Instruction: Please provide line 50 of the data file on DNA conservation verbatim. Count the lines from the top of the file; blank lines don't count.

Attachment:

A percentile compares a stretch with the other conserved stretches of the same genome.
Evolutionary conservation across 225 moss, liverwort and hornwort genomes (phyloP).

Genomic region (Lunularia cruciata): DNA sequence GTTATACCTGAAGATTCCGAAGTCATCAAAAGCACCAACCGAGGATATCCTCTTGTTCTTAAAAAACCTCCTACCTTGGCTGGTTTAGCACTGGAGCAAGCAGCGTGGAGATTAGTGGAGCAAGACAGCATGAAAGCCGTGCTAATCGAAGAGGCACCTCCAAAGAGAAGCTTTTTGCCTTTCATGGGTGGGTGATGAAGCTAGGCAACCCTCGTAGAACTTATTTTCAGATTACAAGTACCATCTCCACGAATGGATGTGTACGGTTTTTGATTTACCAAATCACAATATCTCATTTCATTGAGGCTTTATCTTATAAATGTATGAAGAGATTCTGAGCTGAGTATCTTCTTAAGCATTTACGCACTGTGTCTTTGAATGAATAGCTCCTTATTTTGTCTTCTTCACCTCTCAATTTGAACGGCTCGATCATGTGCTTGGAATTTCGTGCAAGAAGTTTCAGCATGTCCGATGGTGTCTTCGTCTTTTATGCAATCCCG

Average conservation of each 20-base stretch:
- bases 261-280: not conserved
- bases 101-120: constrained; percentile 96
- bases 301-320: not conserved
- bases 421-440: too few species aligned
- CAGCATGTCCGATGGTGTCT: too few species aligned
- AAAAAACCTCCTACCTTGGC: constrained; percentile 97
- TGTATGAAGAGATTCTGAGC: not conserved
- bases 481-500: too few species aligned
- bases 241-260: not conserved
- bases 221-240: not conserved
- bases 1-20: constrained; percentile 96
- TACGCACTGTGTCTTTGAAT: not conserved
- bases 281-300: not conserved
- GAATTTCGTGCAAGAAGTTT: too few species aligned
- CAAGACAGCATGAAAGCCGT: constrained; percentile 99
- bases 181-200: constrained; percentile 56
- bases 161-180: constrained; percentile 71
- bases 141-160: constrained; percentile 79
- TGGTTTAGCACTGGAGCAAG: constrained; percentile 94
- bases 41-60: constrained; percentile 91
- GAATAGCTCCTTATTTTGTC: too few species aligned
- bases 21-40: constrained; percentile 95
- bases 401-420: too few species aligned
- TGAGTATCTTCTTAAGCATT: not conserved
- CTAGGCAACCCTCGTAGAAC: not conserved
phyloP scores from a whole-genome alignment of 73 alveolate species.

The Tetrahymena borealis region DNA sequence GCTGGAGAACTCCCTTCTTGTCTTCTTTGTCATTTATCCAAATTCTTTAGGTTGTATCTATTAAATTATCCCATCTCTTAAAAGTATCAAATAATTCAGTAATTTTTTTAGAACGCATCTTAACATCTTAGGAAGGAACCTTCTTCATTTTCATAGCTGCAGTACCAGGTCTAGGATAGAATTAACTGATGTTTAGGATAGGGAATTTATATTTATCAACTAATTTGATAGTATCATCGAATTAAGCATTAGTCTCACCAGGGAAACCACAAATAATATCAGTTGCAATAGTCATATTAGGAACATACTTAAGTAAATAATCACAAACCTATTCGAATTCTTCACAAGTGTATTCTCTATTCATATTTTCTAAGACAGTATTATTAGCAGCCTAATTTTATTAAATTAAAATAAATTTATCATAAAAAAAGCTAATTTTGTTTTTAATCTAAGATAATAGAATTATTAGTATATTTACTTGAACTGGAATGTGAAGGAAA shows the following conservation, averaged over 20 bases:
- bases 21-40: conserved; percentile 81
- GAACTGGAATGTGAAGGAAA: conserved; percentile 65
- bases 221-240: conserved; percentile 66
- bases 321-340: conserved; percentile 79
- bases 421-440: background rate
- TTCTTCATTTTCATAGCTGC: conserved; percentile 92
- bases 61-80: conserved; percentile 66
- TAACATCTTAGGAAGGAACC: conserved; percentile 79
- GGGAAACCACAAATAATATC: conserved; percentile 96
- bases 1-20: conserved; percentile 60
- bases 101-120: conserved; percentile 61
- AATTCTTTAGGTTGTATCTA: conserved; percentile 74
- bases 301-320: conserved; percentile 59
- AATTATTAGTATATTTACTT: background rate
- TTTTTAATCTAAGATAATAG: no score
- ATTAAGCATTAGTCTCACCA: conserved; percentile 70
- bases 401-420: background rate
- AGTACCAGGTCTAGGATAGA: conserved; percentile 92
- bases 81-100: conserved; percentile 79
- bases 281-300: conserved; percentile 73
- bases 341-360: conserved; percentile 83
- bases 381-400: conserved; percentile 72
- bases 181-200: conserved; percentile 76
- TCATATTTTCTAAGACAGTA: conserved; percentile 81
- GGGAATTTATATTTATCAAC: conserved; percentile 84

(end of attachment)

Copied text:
- bases 81-100: conserved; percentile 79